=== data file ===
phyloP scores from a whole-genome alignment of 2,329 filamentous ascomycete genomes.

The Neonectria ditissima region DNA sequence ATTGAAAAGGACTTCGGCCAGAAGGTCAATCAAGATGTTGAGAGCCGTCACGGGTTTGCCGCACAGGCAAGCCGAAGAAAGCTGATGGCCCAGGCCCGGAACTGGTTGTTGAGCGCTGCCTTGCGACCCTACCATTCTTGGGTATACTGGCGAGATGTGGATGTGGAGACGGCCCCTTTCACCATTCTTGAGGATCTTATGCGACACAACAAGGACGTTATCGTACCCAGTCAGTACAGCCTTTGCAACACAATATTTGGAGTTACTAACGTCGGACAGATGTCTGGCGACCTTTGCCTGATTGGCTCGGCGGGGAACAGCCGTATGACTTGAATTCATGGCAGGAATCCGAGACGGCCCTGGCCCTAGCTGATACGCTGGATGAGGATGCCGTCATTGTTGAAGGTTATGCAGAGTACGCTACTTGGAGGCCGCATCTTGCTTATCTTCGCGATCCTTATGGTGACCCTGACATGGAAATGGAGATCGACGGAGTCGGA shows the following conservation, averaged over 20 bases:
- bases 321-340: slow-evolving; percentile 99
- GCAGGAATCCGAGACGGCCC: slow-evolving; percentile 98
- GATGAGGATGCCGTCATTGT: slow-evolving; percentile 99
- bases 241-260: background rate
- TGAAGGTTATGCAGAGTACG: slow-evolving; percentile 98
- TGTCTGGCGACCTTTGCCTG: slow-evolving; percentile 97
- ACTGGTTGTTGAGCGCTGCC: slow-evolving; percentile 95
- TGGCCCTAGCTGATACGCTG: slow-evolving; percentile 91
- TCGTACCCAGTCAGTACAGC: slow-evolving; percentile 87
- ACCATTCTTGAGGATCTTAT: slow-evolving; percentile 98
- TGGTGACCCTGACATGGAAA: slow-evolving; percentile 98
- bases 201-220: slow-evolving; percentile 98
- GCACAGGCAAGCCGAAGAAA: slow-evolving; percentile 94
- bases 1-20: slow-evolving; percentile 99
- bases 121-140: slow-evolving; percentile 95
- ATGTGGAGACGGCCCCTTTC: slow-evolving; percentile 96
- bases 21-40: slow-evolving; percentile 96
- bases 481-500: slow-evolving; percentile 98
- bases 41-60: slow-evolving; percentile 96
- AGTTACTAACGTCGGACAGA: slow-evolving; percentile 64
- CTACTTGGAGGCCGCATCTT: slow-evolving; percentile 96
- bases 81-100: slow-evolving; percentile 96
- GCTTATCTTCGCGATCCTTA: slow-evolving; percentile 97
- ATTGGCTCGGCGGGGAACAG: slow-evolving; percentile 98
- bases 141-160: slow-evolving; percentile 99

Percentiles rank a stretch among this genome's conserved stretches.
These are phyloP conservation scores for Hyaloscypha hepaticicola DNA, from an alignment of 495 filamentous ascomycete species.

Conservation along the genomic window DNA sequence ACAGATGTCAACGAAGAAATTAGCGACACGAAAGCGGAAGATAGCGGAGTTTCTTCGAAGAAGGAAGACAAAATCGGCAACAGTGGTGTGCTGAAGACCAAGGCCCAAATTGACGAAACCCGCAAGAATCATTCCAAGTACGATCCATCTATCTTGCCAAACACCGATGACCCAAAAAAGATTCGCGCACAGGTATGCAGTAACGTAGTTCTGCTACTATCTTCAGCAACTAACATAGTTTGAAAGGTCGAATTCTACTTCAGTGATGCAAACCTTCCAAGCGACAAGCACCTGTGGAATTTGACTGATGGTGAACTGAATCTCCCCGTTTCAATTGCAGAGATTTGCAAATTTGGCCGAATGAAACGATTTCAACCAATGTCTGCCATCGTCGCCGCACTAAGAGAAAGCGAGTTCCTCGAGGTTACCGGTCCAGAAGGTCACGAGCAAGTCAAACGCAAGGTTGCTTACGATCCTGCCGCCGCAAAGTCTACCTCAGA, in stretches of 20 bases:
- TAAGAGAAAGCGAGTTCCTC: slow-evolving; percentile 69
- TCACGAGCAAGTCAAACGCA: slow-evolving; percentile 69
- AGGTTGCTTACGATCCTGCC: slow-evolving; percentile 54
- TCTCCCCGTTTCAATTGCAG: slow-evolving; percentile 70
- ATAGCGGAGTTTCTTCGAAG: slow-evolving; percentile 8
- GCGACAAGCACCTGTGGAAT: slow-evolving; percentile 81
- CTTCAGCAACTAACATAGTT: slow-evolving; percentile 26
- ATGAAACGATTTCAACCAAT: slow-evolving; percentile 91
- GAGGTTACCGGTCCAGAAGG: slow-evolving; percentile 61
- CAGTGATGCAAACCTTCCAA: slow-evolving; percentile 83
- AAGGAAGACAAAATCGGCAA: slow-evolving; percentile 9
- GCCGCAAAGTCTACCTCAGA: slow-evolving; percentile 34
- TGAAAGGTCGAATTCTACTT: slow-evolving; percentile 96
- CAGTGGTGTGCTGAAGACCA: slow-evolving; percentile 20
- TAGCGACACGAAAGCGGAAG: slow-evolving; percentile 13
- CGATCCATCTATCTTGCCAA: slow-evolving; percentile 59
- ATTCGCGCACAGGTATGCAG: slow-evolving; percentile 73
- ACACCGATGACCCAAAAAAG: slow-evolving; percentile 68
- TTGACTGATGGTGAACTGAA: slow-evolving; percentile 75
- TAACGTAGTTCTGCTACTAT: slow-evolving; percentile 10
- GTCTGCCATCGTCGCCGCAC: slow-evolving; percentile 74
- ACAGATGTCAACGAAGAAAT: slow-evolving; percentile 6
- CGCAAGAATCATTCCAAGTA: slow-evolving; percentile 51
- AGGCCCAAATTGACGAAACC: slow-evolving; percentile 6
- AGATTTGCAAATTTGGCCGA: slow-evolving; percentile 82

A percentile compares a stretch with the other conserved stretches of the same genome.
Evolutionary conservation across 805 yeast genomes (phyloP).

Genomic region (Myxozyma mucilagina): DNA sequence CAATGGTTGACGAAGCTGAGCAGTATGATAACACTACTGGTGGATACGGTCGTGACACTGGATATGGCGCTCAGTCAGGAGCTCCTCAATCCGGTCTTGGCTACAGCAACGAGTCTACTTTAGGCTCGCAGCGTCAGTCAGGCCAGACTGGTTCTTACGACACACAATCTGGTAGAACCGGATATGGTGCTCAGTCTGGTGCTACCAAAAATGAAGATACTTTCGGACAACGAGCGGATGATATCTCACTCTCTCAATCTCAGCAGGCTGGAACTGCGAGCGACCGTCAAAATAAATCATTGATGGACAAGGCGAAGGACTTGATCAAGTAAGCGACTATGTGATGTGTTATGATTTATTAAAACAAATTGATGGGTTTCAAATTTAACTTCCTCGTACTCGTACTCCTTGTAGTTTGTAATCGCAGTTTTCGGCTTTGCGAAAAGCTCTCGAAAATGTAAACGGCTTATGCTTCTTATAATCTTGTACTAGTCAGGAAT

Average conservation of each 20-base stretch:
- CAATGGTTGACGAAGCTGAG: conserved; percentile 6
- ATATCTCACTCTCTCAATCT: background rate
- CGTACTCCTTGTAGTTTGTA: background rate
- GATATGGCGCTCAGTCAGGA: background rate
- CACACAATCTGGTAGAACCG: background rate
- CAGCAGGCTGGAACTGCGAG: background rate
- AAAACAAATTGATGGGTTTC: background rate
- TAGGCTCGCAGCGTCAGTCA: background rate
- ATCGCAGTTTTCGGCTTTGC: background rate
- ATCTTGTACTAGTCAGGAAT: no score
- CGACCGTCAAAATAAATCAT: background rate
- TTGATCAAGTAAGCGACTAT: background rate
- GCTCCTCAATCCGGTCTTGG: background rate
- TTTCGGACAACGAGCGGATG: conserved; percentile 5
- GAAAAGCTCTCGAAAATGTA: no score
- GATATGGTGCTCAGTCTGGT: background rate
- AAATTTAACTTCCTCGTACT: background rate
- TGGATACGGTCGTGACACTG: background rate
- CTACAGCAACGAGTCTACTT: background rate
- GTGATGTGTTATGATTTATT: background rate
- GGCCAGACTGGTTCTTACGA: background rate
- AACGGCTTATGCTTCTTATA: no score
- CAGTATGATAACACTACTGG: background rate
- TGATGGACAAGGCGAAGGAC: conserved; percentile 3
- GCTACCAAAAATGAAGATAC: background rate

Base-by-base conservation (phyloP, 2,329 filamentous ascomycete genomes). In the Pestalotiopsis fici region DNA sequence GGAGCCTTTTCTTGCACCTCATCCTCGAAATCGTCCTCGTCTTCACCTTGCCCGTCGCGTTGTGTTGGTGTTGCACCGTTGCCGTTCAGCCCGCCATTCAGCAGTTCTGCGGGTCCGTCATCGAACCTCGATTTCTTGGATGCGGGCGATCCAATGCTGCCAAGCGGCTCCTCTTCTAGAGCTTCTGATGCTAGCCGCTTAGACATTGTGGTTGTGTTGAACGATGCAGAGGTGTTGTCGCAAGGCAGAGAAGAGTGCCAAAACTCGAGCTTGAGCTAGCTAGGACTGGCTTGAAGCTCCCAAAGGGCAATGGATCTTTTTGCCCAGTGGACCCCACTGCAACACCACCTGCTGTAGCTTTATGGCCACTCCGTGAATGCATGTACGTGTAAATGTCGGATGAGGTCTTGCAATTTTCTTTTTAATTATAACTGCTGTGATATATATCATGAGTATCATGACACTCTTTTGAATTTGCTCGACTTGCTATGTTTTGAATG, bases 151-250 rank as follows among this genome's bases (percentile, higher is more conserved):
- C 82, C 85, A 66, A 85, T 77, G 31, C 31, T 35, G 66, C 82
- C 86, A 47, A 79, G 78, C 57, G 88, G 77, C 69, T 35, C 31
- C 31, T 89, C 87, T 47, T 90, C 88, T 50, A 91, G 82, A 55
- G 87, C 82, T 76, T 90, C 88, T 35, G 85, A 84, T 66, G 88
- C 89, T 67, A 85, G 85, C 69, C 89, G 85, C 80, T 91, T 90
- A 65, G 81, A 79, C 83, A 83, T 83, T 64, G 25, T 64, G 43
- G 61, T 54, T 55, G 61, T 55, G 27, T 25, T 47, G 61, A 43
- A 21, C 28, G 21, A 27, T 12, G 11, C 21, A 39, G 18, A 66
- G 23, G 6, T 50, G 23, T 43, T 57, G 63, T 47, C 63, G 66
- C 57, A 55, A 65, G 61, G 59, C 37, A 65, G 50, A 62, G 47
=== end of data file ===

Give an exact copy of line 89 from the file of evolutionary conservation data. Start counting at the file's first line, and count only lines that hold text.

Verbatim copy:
- G 87, C 82, T 76, T 90, C 88, T 35, G 85, A 84, T 66, G 88